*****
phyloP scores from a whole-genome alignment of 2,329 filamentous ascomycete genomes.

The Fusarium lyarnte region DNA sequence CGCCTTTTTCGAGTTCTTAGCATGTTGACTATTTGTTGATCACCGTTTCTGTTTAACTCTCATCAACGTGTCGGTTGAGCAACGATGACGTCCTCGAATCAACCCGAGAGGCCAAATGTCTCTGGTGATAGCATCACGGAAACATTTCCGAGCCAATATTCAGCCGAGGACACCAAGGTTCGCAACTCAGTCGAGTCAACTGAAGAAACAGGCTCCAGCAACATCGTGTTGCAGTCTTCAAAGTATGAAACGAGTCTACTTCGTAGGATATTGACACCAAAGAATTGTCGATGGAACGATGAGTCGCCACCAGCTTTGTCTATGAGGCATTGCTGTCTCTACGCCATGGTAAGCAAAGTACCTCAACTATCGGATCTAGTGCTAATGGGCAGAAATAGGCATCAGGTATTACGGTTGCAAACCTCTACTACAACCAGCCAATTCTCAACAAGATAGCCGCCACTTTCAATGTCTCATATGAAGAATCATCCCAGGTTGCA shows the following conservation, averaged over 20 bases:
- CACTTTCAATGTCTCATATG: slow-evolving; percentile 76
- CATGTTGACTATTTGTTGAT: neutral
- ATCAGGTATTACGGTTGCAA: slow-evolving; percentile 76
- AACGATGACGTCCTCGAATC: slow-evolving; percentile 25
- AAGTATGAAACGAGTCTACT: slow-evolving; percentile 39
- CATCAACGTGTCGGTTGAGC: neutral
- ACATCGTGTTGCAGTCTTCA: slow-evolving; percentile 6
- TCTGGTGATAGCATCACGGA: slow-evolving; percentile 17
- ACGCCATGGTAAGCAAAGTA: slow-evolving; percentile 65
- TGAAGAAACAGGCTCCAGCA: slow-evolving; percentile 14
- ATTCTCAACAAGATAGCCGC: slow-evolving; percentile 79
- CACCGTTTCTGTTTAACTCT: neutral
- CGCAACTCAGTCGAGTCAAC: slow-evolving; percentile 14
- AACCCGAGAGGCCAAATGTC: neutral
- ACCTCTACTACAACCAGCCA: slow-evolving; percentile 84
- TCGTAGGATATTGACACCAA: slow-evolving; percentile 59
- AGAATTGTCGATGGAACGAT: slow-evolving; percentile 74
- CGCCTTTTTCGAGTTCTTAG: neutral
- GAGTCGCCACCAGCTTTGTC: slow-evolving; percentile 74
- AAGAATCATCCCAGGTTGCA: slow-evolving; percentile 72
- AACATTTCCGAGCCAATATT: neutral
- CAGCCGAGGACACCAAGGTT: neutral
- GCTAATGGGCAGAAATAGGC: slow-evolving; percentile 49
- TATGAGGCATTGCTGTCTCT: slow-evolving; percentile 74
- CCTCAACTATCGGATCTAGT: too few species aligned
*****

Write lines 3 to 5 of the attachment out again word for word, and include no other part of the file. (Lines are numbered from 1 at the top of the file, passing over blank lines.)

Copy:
- CACTTTCAATGTCTCATATG: slow-evolving; percentile 76
- CATGTTGACTATTTGTTGAT: neutral
- ATCAGGTATTACGGTTGCAA: slow-evolving; percentile 76